While I was at NYSCI, Lili interned in my department, and it taught me a great deal about the challenges faced by people with physical disabilities. If I want to walk from one end of the Museum to another, I don’t even think about how long it will take me… but for people who need to use canes, walkers, or wheel chairs, extra thought must be made to consider obstacles (like stairs or exhibits that are too close together), and the amount of physical endurance that needs to be expended to move from one place to another.
Many years later, with the help of an incredible team of advisors (including Lili), the Human Plus exhibition was completed and is now featured at the Montshire. The personal stories help connect visitors to the experiences of both designers and technology users.
These stories are present in the Upper Valley as well, and it’s our great pleasure to present +Talks, a series of discussions that celebrates the central themes within the exhibition. +Talks take place at the Museum on the first four Tuesdays in March, and feature specialists in human evolution, implant technology, adaptive technologies in sports, and community well being. The talks begin at 6:30 p.m. and are free and open to the community.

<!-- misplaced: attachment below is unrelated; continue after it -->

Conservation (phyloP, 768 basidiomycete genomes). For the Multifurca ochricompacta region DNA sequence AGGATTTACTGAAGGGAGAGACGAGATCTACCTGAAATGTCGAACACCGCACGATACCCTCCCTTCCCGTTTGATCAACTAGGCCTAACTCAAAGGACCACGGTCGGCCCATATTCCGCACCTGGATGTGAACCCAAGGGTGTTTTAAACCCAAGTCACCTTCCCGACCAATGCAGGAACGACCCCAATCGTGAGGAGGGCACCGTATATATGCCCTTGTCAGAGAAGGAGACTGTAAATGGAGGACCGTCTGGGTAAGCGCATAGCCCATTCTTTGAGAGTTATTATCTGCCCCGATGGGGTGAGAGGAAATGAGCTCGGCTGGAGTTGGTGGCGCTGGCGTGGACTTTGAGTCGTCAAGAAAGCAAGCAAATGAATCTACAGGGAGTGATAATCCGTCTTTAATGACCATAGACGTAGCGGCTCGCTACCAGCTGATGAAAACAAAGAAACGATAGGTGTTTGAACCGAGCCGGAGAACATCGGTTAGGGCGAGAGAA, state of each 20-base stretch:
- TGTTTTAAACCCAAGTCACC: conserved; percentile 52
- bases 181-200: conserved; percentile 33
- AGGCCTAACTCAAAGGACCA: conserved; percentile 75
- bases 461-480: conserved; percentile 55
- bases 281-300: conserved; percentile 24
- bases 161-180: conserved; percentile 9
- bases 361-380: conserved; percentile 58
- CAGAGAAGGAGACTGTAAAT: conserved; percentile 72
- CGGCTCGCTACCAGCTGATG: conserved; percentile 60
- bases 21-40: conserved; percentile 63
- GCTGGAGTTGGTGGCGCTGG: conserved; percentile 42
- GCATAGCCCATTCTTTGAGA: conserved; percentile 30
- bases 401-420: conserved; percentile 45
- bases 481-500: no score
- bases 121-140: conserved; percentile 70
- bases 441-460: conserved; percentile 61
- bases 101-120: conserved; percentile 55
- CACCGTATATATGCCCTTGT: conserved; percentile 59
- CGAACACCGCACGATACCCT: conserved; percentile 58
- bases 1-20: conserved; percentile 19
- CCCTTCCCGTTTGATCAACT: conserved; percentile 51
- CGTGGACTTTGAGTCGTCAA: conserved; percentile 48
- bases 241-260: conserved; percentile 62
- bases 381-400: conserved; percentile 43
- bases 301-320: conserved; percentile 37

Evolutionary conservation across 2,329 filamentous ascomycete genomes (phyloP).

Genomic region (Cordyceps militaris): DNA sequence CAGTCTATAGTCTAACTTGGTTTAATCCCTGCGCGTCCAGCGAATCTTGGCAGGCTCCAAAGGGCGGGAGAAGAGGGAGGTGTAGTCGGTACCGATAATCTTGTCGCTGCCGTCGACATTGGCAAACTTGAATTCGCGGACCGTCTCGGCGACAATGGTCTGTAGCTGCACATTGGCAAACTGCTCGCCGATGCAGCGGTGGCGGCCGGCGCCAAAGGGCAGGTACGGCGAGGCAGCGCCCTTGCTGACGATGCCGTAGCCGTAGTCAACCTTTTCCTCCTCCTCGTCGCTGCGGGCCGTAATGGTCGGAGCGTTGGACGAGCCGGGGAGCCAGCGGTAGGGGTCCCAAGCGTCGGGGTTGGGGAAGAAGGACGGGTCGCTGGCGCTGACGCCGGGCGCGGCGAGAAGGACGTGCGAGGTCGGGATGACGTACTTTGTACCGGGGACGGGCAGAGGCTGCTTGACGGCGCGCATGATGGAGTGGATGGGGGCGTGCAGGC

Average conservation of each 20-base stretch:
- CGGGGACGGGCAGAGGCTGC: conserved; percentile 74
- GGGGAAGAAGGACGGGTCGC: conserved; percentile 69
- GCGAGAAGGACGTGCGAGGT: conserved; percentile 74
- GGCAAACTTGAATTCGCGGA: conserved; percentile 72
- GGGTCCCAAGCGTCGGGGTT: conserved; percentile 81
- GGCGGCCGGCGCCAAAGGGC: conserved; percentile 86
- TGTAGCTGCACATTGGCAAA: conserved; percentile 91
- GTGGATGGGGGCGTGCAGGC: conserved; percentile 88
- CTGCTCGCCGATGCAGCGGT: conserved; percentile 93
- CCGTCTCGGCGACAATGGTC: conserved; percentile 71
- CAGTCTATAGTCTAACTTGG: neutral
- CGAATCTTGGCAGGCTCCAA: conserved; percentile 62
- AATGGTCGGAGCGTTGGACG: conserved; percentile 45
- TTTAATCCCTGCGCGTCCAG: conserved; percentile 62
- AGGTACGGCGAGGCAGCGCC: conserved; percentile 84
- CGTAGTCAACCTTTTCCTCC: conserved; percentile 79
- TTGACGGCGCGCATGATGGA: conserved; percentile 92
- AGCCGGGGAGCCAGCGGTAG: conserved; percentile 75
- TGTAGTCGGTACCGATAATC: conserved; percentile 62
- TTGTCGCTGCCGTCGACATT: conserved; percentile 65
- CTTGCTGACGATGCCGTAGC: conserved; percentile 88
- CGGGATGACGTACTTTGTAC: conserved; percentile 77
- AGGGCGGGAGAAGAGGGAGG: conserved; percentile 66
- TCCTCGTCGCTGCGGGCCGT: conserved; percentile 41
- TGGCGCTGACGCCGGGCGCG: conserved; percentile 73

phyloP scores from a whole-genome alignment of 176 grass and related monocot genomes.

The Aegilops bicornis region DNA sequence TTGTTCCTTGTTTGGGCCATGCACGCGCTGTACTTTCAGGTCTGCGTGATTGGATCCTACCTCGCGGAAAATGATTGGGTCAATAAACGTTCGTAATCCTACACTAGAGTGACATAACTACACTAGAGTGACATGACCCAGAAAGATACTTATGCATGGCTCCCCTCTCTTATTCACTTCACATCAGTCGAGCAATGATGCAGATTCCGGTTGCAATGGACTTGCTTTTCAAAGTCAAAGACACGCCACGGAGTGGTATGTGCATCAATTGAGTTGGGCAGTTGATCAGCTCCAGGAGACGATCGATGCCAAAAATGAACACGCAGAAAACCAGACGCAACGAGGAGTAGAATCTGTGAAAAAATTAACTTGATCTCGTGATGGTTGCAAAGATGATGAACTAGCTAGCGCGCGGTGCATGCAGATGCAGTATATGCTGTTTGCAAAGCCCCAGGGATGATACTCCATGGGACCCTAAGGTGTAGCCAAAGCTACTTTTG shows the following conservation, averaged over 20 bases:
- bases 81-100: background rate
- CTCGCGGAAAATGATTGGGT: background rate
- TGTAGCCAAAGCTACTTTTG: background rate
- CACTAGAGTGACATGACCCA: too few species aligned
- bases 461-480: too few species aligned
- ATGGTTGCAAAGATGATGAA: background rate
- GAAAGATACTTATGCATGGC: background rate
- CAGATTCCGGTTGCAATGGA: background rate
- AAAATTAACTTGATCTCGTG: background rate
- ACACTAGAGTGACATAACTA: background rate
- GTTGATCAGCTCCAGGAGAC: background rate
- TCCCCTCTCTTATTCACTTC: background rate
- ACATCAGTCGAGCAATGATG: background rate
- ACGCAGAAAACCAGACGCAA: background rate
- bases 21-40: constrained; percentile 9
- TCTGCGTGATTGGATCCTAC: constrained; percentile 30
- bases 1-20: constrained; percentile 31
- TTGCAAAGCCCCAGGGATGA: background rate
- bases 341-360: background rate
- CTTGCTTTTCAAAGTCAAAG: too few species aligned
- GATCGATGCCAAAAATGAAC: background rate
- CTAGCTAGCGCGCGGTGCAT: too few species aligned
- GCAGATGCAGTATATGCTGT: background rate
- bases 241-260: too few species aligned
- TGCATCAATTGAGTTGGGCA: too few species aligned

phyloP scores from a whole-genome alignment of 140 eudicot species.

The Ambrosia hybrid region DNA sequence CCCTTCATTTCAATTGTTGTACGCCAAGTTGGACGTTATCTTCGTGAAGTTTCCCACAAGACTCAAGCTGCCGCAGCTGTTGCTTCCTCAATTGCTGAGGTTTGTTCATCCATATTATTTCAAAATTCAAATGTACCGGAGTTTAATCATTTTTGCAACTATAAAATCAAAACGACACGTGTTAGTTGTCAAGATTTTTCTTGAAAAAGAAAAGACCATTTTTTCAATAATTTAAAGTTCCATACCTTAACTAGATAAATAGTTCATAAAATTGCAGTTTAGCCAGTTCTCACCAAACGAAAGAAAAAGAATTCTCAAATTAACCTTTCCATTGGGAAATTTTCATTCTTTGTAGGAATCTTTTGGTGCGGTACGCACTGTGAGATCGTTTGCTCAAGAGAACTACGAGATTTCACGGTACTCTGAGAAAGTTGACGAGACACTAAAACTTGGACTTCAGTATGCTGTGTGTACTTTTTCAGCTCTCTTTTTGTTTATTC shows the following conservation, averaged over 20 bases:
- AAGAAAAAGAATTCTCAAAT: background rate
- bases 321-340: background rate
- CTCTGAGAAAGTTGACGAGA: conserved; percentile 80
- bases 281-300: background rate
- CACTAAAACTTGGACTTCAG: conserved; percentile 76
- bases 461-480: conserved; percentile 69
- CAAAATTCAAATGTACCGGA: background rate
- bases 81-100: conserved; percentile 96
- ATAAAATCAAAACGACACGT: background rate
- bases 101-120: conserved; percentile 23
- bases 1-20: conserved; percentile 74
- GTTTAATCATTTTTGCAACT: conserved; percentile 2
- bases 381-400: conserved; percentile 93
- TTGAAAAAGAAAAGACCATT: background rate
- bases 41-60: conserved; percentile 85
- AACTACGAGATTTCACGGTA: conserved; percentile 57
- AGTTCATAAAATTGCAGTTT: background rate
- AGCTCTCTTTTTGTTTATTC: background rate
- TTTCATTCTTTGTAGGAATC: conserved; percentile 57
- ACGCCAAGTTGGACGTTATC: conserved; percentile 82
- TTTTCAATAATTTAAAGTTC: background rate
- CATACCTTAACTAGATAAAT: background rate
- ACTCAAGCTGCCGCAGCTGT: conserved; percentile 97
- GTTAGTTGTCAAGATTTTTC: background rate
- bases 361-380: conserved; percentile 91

The big questions we’re going to cover are: What happens when our bodies are injured, born with a challenge, or just wear out? What happens when you start adding technology to the outside and inside of our body? How do you adapt a single activity for multiple people with disabilities? How do we support a community with differences?
Each +Talk will involve a short introduction by me to connect the evening’s theme to the Human Plus exhibition. Our featured speaker will present for ten to fifteen minutes, and I’ll ask a few questions to get our minds working. We’ll then open the conversation up to the audience.